In Fort Collins, resting & eating in public spaces is an unavoidable consequence of being homeless. Fort Collins does not have enough affordable housing, or even enough emergency services. Yet every year, police in Fort Collins write hundreds of tickets to poor and homeless people for the “crime” of sitting, sleeping, or resting in public spaces. Groups that share food with unhoused people have been targeted, and events shut down. Police disrupt people who are resting outside or in vehicles, threaten them with tow notices and tickets, and tell them to “move along.” Yet the reality is that there is often nowhere to go.
Homelessness is caused by failed federal housing policies, and is not being solved by today’s homeless assistance programs. Criminalization harms people and wastes resources, while moving us further from real solutions. We need a policy of universal housing for all.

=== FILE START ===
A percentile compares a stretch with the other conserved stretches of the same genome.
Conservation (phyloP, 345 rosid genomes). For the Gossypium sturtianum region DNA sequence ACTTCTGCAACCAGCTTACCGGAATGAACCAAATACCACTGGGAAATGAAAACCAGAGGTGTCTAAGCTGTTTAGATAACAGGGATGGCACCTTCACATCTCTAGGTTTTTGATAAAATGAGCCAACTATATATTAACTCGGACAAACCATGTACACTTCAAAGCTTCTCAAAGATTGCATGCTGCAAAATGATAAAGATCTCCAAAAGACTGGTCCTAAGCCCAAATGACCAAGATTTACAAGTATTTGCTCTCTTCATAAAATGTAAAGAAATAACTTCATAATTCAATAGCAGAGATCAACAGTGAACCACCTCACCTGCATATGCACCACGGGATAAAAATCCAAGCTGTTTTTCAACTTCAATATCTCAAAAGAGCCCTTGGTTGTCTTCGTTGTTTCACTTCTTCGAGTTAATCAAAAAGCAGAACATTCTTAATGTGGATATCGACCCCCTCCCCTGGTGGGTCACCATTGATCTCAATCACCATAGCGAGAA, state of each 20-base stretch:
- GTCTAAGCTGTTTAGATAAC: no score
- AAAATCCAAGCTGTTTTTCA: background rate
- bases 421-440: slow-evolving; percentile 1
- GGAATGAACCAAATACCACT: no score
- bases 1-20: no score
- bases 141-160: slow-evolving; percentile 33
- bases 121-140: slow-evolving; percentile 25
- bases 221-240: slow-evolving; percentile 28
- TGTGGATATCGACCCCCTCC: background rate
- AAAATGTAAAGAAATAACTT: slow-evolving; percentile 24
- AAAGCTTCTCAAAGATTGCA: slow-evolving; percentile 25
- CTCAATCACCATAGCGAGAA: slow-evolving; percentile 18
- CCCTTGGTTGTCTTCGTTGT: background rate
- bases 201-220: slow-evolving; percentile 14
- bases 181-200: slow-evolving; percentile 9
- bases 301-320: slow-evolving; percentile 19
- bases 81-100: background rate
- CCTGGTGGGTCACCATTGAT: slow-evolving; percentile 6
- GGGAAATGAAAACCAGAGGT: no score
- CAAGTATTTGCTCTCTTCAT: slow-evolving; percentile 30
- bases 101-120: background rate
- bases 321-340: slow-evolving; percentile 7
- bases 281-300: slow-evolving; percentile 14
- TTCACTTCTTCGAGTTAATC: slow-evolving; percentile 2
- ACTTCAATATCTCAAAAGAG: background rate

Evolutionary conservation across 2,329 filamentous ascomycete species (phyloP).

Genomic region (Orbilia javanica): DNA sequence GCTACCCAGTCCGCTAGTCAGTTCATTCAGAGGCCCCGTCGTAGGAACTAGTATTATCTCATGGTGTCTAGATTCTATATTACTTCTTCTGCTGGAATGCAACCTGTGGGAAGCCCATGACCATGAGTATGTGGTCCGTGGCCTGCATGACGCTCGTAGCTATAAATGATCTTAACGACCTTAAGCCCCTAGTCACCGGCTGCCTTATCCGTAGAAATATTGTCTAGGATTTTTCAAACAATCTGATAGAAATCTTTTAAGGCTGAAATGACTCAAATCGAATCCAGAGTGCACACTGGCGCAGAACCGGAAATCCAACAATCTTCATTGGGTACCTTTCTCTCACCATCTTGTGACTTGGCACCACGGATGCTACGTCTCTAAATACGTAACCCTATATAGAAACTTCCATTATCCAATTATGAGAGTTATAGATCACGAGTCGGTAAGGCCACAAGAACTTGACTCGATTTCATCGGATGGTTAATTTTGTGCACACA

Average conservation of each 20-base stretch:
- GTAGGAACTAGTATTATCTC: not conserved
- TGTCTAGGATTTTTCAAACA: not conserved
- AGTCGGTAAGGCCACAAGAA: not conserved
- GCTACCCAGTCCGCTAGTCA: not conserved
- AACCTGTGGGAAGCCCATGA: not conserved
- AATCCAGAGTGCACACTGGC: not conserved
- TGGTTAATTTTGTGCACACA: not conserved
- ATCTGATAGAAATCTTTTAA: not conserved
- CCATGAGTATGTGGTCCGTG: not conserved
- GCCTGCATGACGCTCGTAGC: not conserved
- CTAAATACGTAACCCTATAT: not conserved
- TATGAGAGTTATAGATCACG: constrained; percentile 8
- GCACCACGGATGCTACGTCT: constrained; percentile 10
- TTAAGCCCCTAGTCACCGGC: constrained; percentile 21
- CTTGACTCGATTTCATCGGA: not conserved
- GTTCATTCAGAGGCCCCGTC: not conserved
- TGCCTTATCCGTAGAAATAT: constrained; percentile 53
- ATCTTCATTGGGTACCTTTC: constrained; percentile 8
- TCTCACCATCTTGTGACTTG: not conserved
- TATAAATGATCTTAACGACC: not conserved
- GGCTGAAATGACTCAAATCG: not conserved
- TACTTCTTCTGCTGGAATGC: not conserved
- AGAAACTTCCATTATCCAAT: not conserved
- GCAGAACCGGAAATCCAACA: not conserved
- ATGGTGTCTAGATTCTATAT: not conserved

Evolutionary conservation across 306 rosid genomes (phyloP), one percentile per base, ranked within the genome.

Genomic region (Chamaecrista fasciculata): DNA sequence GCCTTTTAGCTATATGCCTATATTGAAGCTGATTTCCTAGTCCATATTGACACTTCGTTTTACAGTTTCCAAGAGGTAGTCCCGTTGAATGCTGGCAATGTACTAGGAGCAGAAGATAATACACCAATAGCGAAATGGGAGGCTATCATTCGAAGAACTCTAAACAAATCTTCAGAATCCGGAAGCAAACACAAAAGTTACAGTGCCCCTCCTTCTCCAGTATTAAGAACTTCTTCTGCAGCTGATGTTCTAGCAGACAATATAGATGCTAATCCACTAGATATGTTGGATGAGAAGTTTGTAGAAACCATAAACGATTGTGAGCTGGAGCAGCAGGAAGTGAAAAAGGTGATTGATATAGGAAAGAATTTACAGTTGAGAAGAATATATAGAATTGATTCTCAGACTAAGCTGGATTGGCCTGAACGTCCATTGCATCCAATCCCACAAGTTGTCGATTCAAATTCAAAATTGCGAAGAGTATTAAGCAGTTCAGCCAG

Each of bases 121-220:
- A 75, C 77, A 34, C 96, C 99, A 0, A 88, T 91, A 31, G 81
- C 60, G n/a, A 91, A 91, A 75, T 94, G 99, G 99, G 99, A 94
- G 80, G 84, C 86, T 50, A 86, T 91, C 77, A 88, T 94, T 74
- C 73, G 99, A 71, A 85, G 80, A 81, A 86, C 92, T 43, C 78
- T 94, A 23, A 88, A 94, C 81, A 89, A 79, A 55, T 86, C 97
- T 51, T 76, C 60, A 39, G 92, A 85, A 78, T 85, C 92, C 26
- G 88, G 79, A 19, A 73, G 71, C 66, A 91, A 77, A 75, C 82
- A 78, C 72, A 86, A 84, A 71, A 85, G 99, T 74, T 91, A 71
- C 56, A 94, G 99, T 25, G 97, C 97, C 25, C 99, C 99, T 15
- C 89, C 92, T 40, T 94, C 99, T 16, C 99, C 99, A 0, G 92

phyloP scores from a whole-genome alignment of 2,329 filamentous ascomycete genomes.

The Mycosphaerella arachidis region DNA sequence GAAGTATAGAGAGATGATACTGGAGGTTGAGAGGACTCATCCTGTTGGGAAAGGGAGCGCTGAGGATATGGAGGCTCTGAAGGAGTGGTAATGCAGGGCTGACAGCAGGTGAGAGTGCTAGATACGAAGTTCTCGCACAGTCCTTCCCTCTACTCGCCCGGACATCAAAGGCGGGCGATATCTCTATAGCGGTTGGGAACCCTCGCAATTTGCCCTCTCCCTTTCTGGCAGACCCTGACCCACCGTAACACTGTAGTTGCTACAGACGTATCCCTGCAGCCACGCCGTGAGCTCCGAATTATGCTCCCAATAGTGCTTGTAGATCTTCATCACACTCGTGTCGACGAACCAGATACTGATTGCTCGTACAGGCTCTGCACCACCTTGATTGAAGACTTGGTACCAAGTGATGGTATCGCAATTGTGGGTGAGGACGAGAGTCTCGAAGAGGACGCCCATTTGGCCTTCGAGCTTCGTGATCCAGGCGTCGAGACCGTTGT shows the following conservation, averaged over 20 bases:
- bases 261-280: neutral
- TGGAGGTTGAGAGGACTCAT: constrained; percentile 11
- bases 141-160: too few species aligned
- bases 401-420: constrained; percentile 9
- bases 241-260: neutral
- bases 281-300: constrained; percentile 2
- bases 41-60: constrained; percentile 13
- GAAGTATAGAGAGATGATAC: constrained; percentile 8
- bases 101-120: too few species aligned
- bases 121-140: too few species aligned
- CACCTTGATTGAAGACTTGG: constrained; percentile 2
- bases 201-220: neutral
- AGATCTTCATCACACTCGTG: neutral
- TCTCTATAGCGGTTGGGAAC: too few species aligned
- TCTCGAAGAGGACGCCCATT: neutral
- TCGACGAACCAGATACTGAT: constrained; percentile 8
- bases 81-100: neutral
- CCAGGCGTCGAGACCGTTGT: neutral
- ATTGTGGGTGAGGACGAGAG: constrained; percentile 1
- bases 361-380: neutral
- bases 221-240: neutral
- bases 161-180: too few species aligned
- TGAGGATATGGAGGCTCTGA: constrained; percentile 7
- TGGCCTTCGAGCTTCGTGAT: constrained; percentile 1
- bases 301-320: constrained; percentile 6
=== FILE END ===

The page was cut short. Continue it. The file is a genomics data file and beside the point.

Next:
Fort Collins’ most-enforced anti-camping law is the Public Camping Ban. Read more about the ban here.
Fort Collins also has serious restrictions on sleeping on private property, even with the permission of the property owner. Read FCHC’s statement about the private camping ban here.
There are several other local laws that regulate sleeping (among other things), which can be read about here.
FCHC led community-wide efforts to defeat several proposed sit-lie bans (read more about our fight here). We also helped the ACLU of Colorado overturn Fort Collins’ unconstitutional panhandling ordinance (read more about that here). These remain significant victories for our community.
The criminalization of homelessness is widespread throughout Colorado and beyond. FCHC has been involved in efforts to introduce a state-wide Homeless Bill of Rights, or Right to Rest Act, in 2015, 2016, 2017, and 2018. We will keep fighting for our right to survive. Read more about the Right to Rest campaign here.